It isn't often that a prescription product repurposed on the street then returns to the clinic. But that's just what's happening with ketamine, sold as a generic and by Pfizer ($PFE) under the brand names Ketalar and Ketaject (and illegally as Special K). Studies testing the injectable against depression are yielding some dramatic results, described by patients in language familiar to recreational users.
Researchers from the National Institute for Mental Health and from Houston's Ben Taub General Hospital have administered ketamine to severely depressed patients with almost instantaneous results, NPR reports. Yale scientists have pinpointed a potential explanation: Ketamine appears to affect glutamate in the brain, triggering new connections among brain cells.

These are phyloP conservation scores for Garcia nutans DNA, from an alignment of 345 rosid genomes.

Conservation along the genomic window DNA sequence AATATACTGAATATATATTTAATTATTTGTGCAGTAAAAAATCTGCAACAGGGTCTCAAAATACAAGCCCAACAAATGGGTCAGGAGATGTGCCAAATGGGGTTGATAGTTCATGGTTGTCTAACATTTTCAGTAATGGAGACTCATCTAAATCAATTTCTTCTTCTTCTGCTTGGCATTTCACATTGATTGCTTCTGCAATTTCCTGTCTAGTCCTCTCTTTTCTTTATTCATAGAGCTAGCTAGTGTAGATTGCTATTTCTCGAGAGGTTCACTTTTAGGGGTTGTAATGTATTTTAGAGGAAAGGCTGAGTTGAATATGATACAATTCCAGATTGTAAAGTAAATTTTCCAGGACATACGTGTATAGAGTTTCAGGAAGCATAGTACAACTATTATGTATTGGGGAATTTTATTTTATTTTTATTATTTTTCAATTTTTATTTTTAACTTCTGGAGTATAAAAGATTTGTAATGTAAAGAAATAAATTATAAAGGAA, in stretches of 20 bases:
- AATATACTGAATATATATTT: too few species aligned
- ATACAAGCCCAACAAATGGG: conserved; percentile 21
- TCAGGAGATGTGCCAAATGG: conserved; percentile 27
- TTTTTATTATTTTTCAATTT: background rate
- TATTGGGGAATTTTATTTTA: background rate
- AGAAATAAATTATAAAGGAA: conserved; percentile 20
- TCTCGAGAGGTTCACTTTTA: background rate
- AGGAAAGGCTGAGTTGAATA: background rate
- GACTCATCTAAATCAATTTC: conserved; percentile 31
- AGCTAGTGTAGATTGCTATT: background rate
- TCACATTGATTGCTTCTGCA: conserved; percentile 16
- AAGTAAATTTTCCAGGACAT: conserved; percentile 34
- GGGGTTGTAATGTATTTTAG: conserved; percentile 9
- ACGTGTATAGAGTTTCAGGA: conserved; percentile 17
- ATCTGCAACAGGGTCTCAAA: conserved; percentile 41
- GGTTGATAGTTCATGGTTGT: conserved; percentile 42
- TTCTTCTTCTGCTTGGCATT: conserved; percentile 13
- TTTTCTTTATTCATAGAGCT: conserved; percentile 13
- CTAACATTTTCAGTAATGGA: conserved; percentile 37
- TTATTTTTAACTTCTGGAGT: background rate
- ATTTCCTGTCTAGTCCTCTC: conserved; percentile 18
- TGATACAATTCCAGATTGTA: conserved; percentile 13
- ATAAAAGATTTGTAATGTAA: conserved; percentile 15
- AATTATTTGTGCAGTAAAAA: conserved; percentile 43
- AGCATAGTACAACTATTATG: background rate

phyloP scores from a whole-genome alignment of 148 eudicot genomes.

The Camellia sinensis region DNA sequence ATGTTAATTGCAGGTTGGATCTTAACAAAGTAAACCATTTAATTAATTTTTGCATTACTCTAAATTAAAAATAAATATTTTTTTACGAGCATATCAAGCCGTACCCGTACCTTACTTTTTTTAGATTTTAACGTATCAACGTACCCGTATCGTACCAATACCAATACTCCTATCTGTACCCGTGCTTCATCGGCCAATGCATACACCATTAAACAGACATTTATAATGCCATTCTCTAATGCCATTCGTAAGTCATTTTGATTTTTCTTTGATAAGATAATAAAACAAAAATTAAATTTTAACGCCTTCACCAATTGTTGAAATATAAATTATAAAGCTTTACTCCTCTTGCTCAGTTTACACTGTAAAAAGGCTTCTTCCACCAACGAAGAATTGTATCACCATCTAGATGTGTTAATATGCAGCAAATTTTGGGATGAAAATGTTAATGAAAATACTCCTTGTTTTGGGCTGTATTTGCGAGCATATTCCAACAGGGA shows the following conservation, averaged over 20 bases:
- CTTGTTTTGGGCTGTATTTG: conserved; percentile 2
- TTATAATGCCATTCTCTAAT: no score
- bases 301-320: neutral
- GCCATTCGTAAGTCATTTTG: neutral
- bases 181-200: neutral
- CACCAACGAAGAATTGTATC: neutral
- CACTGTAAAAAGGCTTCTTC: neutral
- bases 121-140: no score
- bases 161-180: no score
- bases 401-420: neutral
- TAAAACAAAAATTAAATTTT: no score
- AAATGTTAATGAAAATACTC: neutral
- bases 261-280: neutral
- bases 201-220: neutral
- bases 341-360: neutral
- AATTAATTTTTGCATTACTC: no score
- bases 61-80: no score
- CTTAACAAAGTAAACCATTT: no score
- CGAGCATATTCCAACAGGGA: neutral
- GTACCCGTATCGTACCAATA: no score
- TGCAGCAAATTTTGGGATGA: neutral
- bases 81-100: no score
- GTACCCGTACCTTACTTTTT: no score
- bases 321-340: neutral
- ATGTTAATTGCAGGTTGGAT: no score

"I feel that something's lifted or feel that I've never been depressed in my life," was how NIMH researcher Carlos Zarate described his ketamine patients' reactions. "And it was a different experience from feeling high. This was feeling that something has been removed." One Ben Taub study patient, who believes she got ketamine, not placebo, said she went home feeling "no more fogginess, no more heaviness." Both of them reactions that LA Weekly deemed obvious. "Any raver could have told you this," the paper said.
Ketamine has serious potential side effects, including hallucinations during its infusion--and, not insignificantly, addiction. But unlike drugs already approved as antidepressants, the injectable appears to work quickly, a big advantage for patients in crisis. Further study is on the way; the Ben Taub researchers say that if their trial shows that ketamine outperforms a placebo, they plan to conduct a longer-term study to determine whether its effects could be long-lasting.